VERO BEACH — Newly sworn in Vero Beach City Council members Jay Kramer and Pilar Turner have been selected to lead the council as Mayor and Vice Mayor with a pair of 4-1 votes.
After taking about 20 minutes of public comment, the new Vero Beach City Council voted by ballot who they wanted to be Mayor and Vice Mayor. The vote for the two positions came after Councilman Brian Heady pushed that they vote by ballot instead of taking the vote in the order of the nominations – as prior councils have done. He expressed concern that such a vote would give an undo advantage to nominees.
Tracy Carroll, who was nominated for Mayor and then for Vice Mayor voted for herself on both questions.
Heady was not nominated for either post, though he kicked off the nominations for mayor.
“Somebody say something,” Heady said prior to the nominations. “I’ll take the job if nobody wants it.”
Turner nominated Kramer for Mayor and Carroll nominated herself.
“I feel it’s imperative this council project a sense of civility,” Carroll said before the floor was opened to the public for input. Going forward, Carrol added, that she would expect staff to follow suit with civility, competency and provide necessary documentation.
Though the public was allowed to speak and make their recommendations known, several chose not to name their preferred mayor.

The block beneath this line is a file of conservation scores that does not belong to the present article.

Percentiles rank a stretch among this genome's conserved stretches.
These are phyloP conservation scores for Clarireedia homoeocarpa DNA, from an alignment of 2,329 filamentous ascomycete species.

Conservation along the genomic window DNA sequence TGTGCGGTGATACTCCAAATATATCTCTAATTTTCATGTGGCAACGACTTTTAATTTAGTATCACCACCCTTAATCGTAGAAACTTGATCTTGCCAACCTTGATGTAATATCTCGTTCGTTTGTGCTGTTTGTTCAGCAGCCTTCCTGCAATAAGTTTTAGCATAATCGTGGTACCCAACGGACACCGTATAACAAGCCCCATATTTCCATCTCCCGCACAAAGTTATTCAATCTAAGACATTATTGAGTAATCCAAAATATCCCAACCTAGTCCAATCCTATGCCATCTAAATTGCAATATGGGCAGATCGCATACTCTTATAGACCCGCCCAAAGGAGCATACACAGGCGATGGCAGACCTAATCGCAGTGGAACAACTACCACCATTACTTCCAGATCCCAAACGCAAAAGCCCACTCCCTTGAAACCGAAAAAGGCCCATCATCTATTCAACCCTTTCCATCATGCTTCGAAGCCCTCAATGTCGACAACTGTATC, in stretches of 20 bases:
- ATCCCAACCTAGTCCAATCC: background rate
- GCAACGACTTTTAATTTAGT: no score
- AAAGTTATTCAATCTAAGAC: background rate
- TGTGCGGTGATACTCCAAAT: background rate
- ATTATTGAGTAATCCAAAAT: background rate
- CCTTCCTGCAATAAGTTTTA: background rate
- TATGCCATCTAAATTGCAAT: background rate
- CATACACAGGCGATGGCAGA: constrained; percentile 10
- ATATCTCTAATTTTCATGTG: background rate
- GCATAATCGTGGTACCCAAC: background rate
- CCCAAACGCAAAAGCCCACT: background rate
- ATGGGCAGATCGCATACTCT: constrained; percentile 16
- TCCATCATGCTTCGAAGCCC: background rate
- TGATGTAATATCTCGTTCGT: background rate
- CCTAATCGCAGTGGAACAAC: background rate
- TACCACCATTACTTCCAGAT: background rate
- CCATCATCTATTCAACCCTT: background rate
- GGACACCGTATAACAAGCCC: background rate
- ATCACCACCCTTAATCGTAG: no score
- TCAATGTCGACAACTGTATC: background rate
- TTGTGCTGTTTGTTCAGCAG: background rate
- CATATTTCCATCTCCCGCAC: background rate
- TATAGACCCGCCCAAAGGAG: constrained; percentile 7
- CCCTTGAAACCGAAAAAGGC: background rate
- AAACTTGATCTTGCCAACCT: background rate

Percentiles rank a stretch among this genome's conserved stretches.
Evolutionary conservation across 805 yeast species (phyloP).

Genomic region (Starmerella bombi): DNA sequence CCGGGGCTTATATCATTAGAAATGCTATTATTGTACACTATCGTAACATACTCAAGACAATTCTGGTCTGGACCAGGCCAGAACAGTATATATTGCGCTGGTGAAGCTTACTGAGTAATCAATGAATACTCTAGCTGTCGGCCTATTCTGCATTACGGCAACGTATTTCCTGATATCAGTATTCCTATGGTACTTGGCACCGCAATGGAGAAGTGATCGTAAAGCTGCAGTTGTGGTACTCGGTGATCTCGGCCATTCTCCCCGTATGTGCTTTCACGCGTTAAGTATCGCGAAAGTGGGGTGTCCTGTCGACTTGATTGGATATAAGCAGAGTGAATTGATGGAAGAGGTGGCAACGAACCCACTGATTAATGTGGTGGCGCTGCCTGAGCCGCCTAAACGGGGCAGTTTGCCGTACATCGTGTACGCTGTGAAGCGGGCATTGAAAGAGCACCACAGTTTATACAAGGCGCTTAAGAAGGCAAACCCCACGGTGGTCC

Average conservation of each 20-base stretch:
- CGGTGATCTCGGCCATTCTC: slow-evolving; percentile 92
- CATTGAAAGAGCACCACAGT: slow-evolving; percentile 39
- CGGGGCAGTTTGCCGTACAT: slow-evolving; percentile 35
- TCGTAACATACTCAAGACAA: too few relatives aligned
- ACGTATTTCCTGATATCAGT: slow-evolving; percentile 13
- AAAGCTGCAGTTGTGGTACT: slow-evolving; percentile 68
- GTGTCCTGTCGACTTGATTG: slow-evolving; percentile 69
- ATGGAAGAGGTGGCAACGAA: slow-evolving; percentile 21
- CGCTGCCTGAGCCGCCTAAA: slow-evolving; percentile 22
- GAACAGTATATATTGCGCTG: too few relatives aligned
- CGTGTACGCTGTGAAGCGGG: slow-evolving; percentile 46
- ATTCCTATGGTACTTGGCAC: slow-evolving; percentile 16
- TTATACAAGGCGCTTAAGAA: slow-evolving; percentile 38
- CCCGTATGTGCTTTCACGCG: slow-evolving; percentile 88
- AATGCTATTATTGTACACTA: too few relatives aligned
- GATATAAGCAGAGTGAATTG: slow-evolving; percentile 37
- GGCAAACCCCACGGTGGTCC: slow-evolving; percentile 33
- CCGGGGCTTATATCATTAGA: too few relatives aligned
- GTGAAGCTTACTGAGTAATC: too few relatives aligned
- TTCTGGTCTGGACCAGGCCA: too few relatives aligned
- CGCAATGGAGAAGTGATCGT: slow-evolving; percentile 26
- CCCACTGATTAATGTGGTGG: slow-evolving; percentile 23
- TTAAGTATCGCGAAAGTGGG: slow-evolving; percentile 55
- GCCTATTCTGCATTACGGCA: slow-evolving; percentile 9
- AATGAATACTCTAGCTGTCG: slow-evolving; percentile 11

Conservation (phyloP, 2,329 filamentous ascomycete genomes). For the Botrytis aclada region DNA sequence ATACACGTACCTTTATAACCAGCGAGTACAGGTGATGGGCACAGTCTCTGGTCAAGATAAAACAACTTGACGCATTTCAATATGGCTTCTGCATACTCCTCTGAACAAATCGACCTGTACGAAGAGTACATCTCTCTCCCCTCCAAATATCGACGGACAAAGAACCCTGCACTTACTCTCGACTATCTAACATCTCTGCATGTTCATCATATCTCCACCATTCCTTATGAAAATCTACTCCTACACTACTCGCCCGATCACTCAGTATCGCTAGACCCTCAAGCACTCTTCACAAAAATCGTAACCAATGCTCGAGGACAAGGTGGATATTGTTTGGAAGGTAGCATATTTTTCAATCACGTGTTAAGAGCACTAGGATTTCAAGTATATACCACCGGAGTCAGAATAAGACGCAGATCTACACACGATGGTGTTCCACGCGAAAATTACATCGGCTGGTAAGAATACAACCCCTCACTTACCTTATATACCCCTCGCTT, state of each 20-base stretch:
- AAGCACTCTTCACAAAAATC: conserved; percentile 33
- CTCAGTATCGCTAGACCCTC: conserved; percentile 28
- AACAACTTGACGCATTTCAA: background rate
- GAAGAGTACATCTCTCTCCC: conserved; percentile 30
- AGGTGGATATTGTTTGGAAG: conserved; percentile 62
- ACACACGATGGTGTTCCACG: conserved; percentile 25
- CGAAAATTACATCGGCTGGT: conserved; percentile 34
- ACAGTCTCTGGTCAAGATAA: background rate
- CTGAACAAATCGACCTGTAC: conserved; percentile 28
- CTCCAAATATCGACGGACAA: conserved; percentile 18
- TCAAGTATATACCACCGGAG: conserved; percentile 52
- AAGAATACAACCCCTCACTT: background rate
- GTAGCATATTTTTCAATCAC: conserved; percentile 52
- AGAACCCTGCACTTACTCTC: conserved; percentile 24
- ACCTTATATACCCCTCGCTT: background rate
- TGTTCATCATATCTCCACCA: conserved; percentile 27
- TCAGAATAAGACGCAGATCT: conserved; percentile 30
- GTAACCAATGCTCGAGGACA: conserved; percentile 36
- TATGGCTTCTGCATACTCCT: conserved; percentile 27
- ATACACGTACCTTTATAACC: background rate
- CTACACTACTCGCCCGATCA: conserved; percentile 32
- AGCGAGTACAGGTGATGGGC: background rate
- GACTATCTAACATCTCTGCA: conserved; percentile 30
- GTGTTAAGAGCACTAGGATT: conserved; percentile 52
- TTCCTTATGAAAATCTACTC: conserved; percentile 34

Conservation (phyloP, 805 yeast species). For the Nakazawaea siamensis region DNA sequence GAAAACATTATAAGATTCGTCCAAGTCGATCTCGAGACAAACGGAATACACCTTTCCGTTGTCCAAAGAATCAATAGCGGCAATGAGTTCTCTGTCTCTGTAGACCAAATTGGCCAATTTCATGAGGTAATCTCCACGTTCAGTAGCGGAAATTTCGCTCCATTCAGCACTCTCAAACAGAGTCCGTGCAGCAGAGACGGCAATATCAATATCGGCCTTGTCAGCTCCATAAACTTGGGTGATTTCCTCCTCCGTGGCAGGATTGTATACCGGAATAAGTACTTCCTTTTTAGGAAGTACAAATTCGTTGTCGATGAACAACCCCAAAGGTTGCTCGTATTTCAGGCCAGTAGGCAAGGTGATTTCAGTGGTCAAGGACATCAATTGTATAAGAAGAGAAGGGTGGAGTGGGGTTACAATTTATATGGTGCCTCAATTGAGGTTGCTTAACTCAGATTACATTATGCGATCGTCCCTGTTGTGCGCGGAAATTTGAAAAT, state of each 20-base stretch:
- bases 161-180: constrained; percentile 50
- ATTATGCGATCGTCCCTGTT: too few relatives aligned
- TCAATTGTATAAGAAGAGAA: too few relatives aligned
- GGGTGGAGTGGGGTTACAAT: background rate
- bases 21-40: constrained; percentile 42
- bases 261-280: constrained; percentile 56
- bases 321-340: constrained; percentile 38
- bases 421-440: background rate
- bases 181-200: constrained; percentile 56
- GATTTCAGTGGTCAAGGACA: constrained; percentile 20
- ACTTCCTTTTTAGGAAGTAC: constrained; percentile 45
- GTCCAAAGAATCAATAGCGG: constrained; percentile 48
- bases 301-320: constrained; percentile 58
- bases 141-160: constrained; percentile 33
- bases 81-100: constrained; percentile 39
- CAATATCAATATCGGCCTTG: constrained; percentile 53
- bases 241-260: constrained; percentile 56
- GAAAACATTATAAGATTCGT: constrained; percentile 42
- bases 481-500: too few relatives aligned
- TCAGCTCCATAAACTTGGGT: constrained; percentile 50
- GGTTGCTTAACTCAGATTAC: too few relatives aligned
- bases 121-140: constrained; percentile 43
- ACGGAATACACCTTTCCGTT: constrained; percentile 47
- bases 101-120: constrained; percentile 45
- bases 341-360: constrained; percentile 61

Former Councilman Charlie Wilson led off the public discussion, saying that the election showed that the voters spoke “loud and clear” twice that they want unity on the council.
He said that it is not as important who is mayor as it is for five people “pulling the same wagon” – what’s best for the city’s residents.
Heady disagreed, pointing to the most recent former mayor, who, he said, shut down both the public and council members.
“There is no one in this room that has fought for the public’s right to speak more than I have,” Heady said. “And there’s no one in this room that has defended the council members’ rights more than I have.”
Wilson said that he agreed that input is necessary and that he meant it is important for the council to work for the citizens.
Other members in the public simply urged the new council to do right by the voters, to resolve the utility issues that they ran on and wished them luck.
Utility activist Glenn Heran told the council that as important as the utility issues are, they “pale in comparison” to Freedom of Speech. He said that allowing open, public debate is a necessity and lent his support to Heady being mayor, though Heady was not nominated.
“Because we did not have (public debate) is why we’re in the boat we’re in today,” Heran said.
Residents Russ Johnson and Frank Zorc also expressed their support of Heady during the public discussion.
After taking the public’s input, the council decided on the method they would use to vote on the top posts and cast their ballots.
The council then took a break for photos and then reconvened to discuss seating arrangements, committee appointments and other city-related issues.